Conscious automatism (C.A.) is a position on the philosophic question that asks whether determinism, as distinguished from “free will”, can be considered the sole operant principle in human decision making.
Conscious automatism holds that we human beings, like the other animals we generally consider our inferiors, are conscious but respond as automata to our prior conditioning (within our physiological powers and limitations) in all of our apparently “willed” decisions. According to this view, the “freedom” we exercise in decision making, a uniqueness that convention leads us to believe distinguishes us from the other mammals, is illusory, for our motives are all, without exception, caused, in the manner we concede that all other changes are causally initiated in the world around us.
Thus in epistemology C.A. is the logical conclusion of a strictly determinist explanation of human conduct and denies that our decision making is free in any sense from causal determinants. Conscious automatism, in refusing the compromise long in vogue among philosophers between freedom and determinism, has as its most disturbing corollary the abandonment of ethicists’ traditional reliance upon the notion of moral responsibility as the foundation of most moral systems and criminal justice institutions. It is, therefore, one of the most iconoclastic principles adduced in the history of moral philosophy as well, having profound practical societal consequences if widely accepted.
The term was recently given significant new substance in the book Grandest Illusion: The Seductive Myth of Free Will, by Norman Haughness, which states forcefully the case for acknowledging the power of exceptionless determinism in human behavior. In Grandest Illusion the arguments claiming that the human will is free in any or all cases from total dependence on causal antecedents are analyzed and criticized in an overtly partisan effort to reveal the flaws in their coherence and logical validity. This in contrast to most recent literature in the field, well-exemplified by The Oxford Handbook of Free Will, edited by Robert Kane, whose contributors without exception take positions supporting voluntarism or maintaining agnostic reservations.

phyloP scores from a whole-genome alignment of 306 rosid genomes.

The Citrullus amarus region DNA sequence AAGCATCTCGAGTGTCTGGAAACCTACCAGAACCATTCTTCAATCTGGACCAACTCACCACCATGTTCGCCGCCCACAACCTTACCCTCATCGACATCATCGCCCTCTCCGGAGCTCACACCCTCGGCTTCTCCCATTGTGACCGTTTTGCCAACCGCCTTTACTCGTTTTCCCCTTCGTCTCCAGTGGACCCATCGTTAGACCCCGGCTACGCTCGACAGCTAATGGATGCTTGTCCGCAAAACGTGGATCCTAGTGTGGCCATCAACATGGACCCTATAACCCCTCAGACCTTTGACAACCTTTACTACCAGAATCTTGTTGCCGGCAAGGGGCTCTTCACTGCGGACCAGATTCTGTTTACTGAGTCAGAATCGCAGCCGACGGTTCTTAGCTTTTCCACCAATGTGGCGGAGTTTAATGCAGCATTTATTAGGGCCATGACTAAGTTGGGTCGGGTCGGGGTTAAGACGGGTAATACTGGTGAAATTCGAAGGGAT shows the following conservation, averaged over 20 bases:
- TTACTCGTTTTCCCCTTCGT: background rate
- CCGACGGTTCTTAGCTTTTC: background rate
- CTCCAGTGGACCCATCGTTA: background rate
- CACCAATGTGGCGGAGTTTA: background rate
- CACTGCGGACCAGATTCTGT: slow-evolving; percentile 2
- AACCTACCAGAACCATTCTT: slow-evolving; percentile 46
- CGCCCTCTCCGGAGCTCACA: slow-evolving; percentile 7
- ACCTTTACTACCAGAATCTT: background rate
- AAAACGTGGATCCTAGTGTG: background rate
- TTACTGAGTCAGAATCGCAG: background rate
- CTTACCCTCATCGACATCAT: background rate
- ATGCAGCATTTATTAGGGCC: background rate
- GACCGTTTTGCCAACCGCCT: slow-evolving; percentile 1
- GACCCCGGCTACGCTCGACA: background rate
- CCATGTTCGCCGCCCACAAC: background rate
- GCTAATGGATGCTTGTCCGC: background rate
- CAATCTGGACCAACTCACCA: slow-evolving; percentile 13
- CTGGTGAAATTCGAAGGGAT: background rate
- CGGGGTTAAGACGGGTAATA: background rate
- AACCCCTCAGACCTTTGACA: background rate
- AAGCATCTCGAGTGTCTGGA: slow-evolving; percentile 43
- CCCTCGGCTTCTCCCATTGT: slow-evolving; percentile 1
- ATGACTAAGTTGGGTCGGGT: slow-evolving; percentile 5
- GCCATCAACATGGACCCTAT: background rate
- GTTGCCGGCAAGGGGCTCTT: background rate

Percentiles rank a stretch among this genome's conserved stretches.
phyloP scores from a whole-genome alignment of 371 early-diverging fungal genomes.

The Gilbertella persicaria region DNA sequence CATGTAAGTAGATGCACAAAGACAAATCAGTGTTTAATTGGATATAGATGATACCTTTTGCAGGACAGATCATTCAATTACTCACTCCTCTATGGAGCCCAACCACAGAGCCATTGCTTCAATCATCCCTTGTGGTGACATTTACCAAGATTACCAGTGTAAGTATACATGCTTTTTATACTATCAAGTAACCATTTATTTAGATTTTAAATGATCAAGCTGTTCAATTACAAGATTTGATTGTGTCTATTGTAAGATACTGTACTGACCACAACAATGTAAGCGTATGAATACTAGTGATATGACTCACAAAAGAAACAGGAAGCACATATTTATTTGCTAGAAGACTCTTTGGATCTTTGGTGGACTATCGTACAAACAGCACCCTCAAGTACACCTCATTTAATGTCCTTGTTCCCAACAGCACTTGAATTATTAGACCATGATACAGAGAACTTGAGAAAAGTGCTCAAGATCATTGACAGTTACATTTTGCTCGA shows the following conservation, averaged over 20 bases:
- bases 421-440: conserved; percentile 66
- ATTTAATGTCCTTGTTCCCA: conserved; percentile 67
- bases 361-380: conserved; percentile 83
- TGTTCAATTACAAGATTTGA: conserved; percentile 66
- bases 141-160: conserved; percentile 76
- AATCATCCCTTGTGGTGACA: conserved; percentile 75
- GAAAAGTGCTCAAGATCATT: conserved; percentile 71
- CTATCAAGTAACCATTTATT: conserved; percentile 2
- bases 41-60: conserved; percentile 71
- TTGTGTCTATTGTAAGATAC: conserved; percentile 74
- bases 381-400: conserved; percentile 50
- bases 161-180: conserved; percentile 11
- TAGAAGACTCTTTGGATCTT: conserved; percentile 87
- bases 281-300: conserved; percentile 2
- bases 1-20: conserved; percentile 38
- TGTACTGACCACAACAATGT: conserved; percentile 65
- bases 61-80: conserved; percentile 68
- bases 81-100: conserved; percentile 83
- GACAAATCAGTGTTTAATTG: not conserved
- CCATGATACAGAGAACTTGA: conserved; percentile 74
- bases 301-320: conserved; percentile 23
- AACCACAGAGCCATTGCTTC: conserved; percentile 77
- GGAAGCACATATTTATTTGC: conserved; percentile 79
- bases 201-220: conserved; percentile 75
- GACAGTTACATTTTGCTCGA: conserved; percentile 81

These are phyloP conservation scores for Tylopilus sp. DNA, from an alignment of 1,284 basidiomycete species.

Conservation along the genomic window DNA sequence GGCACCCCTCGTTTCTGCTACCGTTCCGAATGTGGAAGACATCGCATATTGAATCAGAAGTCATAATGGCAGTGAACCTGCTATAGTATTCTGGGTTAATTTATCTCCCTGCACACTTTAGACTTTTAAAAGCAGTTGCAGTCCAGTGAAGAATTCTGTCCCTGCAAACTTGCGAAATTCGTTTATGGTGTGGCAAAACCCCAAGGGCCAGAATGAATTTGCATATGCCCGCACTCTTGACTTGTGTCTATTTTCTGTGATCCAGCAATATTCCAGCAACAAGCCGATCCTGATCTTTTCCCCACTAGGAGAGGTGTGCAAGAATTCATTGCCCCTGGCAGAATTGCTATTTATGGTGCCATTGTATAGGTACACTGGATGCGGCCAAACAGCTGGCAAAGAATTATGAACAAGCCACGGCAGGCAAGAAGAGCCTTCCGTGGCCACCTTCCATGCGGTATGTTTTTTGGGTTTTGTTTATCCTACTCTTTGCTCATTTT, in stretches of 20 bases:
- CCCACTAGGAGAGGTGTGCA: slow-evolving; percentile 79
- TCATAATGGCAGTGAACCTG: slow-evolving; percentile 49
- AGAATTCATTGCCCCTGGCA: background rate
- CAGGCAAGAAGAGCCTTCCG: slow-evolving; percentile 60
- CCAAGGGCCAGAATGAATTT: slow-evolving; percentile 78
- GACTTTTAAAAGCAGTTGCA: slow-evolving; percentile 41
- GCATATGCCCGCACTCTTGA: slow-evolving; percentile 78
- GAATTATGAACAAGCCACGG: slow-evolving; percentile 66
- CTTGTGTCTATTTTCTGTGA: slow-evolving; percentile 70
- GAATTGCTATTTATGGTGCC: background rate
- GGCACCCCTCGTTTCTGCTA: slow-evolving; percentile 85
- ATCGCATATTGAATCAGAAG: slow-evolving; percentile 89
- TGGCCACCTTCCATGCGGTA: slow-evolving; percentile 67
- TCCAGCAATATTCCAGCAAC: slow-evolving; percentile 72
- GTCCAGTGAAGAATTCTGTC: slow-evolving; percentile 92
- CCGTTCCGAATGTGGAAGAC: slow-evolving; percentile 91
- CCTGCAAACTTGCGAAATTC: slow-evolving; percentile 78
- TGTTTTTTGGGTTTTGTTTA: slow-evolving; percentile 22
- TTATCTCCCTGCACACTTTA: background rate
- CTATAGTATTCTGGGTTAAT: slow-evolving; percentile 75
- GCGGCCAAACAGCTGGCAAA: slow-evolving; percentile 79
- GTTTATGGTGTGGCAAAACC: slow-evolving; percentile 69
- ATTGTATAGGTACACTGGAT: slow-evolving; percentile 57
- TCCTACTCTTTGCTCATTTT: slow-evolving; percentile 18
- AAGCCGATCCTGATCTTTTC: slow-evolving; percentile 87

Haughness contends that freedom of willing is no more than a faith, which he calls “voluntarism“. He claims that, despite having little empirical basis except in unexamined intuition, free will has been accommodated and, indeed, vigorously defended by philosophers in large part because its abandonment is emotively an extremely repellent notion, suggesting loss of personal autonomy to nearly all who contemplate it. Equally intolerable to many is the fear that, without it, moral responsibility would lose its customarily revered place in society and moral chaos would thereupon necessarily ensue. This problem he addresses only briefly, urging that it is only by changing prior conditioning that conduct can be made conducive to decriminalizing society rather than, as at present, by reliance on ethical norms that are simply not present or are defective in most offenders.
The term “conscious automata” was employed as long ago as 1874, by Thomas H. Huxley in a famous address he delivered in Belfast titled "On the Hypothesis that Animals are Automata, and Its History". But Huxley’s version of conscious automatism was a compromise. He acknowledged the validity of David Hume’s attack  on the popular but illusory notion of a causal nexus, extending it to a firm denial that laws of nature state what “must” occur (admitting only that they state what “will” occur, a distinction that has remained unclear to many). Huxley saw this as an opening to deny that there exist any sort of “iron laws” that necessitate human conduct. He believed in such abstractions as “spirit” and insisted that we possess enough “freedom” to “do our duty” and “do as we like,” obvious exceptions to a thoroughgoing determinist view of human motivation. Thus, at bottom he supported only a conscious semi-automatism similar to the ambiguous views of most contemporary philosophers.